Le Monocle de Mon Oncle

Le Monocle De Mon Oncle

Le Monocle de Mon Oncle

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"Le Monocle de Mon Oncle" is a poem from Wallace Stevens's first book of poetry,Harmonium. It was first published in 1918.

Quoted here is the eighth canto. (The whole poemcan be found elsewhere.) Canto I includes the line "I wish that I mightbe a thinking stone."

Harold Bloom regaled his students with anoff-beat interpretation of Canto II's line, "Shall I uncrumple thismuch-crumpled thing?", as alluding to an inactive sexual relationship to Elsie ("you", the Other).

Canto IV includes the verse,<blockquote>This luscious and impeccable fruit of life<br>Falls, it appears, of its own weight to earth.<br>When you were Eve, its acrid juice was sweet,<br>Untasted, in its heavenly, orchardair.</blockquote>Canto XI includes the verse,<blockquote>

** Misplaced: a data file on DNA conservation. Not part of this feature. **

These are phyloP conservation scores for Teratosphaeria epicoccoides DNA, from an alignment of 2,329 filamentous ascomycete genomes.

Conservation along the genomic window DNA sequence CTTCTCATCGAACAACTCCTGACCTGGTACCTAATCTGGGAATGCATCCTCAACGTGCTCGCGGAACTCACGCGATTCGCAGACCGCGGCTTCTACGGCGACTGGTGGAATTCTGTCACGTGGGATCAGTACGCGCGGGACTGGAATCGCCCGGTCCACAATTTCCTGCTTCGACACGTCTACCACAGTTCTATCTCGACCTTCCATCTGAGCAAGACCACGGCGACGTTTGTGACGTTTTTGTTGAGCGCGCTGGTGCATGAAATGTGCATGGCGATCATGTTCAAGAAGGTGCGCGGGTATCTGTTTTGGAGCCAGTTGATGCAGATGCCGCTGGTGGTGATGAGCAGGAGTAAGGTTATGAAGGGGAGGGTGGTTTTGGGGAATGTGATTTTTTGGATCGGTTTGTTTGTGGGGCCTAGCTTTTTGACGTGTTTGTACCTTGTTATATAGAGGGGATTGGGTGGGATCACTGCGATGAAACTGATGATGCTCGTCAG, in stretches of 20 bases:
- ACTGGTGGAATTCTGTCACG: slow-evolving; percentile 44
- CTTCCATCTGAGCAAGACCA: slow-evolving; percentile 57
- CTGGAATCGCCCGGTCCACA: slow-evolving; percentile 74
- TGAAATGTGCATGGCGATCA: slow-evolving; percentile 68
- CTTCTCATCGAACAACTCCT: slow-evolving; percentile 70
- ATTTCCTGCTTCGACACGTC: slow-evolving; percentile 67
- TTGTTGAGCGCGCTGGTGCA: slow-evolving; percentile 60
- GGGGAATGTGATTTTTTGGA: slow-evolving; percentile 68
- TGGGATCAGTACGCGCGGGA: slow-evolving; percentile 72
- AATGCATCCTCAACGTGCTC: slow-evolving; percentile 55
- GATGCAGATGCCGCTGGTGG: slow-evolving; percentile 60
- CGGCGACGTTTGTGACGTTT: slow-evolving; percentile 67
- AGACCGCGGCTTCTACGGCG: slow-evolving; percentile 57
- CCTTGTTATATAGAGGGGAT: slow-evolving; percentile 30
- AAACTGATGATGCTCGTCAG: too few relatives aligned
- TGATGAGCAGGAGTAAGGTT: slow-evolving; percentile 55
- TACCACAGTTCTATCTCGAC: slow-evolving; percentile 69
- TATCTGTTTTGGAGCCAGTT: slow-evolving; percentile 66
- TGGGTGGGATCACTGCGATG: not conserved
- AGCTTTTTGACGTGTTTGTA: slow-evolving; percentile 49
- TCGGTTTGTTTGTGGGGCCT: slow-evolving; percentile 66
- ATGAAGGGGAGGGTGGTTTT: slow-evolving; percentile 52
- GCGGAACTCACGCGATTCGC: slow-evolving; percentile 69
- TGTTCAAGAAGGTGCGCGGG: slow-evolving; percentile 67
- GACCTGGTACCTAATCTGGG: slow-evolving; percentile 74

If sex were all, then every trembling hand<br>
Could make us squeak, like dolls, the wished-for words.</blockquote>And in canto XII the poem concludes with the verse,<blockquote>Like a rose rabbi, later, I pursued,<br>And still pursue, the origin and course<br>Of love, but until now I never knew<br>That fluttering things have so distinct a shade.</blockquote>Holly Stevens quotes a letter of her father in which he writes, "I hadin mind simply a man fairly well along in life, looking back andtalking in a...
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